Symptoms

This table lists symptoms that people with this disease may have. For most diseases, symptoms will vary from person to person. People with the same disease may not have all the symptoms listed. This information comes from a database called the Human Phenotype Ontology (HPO) . The HPO collects information on symptoms that have been described in medical resources. The HPO is updated regularly. Use the HPO ID to access more in-depth information about a symptom.

Medical Terms Other Names
Learn More:
HPO ID
80%-99% of people have these symptoms
Abnormal electroretinogram
0000512
Abnormality of retinal pigmentation
0007703
Myopia
Close sighted
Near sighted
Near sightedness
Nearsightedness

[ more ]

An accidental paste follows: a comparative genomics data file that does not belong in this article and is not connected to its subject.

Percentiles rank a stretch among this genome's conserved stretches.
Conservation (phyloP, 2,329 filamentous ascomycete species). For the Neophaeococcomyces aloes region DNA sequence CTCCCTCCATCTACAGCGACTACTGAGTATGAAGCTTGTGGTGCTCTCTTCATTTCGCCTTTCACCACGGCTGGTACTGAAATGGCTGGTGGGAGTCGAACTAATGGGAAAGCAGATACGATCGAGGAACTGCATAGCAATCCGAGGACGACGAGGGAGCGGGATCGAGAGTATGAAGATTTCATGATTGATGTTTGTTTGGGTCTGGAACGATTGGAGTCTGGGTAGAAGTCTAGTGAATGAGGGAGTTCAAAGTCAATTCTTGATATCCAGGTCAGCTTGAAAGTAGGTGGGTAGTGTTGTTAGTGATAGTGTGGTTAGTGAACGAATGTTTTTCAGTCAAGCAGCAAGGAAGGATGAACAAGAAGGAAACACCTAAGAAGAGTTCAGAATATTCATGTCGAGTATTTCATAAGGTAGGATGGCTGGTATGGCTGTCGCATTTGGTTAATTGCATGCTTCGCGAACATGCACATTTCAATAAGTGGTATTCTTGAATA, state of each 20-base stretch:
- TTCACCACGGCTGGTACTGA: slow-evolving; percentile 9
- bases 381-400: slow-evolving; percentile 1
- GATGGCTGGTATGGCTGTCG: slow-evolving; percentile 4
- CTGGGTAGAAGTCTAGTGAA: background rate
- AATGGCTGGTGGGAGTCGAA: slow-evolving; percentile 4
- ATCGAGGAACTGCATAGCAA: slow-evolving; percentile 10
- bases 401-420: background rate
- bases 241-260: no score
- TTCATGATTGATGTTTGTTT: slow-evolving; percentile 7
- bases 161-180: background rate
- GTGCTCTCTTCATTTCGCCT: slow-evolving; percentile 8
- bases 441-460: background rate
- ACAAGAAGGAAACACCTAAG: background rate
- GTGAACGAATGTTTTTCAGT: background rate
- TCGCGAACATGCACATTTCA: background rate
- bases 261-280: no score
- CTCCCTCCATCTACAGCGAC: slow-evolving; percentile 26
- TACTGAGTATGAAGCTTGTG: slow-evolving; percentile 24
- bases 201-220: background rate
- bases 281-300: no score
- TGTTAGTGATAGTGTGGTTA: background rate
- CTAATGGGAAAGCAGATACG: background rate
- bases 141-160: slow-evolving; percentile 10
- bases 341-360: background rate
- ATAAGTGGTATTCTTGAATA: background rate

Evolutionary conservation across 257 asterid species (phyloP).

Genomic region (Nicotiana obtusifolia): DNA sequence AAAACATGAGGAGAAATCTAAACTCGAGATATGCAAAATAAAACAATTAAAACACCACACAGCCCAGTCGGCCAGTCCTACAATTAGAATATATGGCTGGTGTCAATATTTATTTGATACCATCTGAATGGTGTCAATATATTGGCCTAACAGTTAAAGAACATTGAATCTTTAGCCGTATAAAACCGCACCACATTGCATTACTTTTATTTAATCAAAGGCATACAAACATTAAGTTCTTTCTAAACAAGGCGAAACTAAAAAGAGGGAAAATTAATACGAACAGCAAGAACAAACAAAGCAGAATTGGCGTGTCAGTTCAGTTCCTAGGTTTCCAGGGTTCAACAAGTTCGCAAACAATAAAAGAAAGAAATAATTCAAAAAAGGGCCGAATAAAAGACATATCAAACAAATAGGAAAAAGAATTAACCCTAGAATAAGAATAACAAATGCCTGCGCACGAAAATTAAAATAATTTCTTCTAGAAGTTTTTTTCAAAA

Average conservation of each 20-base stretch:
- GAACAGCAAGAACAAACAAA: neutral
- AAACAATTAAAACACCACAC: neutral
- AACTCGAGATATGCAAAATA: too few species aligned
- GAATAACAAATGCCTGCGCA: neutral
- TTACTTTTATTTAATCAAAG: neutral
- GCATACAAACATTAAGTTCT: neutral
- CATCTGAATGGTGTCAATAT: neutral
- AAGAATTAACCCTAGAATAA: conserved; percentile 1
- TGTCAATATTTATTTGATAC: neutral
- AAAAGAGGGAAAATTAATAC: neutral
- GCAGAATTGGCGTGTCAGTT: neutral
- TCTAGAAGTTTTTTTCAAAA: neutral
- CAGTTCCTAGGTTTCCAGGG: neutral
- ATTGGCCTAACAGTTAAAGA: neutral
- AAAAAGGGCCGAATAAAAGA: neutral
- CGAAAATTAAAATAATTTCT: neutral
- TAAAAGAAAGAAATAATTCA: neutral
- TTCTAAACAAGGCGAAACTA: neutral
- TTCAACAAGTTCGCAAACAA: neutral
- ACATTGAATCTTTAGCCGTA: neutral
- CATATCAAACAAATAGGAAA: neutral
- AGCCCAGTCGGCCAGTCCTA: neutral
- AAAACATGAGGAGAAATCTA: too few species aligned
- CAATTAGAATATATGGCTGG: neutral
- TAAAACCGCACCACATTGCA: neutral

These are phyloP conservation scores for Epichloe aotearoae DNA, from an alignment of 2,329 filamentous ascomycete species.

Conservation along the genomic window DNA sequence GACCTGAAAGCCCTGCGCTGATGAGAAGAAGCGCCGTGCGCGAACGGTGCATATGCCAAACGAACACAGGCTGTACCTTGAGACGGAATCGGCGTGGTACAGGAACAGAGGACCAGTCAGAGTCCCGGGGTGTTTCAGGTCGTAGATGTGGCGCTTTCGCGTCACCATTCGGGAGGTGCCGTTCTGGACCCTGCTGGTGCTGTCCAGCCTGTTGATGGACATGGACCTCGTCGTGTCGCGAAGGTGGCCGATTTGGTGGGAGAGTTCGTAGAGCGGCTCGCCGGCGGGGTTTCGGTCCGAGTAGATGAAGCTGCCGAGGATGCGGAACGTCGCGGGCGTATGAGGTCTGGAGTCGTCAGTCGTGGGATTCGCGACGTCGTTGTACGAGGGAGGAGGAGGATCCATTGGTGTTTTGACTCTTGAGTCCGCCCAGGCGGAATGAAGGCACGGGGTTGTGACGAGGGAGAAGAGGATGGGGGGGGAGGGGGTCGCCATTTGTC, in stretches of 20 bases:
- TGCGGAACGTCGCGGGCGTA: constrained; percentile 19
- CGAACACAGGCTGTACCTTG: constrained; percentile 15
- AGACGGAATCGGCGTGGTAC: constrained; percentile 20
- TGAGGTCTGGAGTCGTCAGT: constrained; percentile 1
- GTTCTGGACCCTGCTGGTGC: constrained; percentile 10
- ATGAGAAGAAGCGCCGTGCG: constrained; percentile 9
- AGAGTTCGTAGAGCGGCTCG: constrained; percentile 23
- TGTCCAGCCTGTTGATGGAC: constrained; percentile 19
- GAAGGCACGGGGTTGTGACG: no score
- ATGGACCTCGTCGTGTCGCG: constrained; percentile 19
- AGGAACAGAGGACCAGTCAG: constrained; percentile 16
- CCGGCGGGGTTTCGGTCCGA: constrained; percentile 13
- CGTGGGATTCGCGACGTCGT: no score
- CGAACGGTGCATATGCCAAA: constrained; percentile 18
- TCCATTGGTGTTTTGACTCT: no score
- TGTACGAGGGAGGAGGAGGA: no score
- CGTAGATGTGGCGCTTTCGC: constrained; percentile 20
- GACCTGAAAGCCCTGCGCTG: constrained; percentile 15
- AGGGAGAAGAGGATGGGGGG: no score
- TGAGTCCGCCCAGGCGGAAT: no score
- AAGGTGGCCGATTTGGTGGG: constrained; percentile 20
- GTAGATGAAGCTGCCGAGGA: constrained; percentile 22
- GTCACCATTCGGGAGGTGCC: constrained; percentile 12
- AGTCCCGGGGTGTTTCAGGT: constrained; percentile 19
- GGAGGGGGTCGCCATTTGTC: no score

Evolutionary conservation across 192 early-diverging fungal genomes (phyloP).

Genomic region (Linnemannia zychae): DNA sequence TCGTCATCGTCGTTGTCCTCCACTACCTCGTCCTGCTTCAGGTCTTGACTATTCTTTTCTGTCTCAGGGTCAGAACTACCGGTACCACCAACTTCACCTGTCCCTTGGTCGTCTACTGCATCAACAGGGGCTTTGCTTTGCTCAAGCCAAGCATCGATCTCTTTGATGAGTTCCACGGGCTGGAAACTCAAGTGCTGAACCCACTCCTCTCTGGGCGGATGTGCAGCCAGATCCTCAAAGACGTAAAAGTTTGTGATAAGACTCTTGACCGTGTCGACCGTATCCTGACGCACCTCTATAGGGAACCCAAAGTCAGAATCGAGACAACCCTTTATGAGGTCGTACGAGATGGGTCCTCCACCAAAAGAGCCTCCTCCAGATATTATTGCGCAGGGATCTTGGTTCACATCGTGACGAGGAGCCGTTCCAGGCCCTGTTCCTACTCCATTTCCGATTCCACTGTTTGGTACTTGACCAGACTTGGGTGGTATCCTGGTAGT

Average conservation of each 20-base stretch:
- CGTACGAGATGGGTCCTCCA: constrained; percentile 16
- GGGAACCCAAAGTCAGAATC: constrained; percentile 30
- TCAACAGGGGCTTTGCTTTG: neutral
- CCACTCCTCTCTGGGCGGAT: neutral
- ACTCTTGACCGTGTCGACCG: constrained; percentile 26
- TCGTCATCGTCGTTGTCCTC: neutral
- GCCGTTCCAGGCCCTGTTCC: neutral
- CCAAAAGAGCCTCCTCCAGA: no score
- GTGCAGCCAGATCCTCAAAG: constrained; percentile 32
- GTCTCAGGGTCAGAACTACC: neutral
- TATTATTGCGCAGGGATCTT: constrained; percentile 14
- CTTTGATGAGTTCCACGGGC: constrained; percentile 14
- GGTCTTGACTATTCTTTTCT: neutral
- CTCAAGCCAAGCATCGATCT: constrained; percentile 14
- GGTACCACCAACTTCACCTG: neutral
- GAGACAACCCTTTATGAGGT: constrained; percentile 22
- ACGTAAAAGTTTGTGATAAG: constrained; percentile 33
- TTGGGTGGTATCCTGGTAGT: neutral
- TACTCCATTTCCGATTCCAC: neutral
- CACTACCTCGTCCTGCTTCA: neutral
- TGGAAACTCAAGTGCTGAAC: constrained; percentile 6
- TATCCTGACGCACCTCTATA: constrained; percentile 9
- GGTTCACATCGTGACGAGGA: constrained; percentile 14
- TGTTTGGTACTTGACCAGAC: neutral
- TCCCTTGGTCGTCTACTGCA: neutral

0000545
Nyctalopia
Night blindness
Night-blindness
Poor night vision

[ more ]

0000662
30%-79% of people have these symptoms
Progressive visual loss
Progressive loss of vision
Progressive vision loss
Progressive visual impairment
Slowly progressive visual loss
Vision loss, progressive
Visual loss, progressive

[ more ]

0000529
Percent of people who have these symptoms is not available through HPO
Chorioretinal atrophy
0000533
Chorioretinal degeneration
0200065
Choroideremia
0001139
Constriction of peripheral visual field
Limited peripheral vision
0001133
X-linked dominant inheritance
0001423
X-linked inheritance
0001417

Diagnosis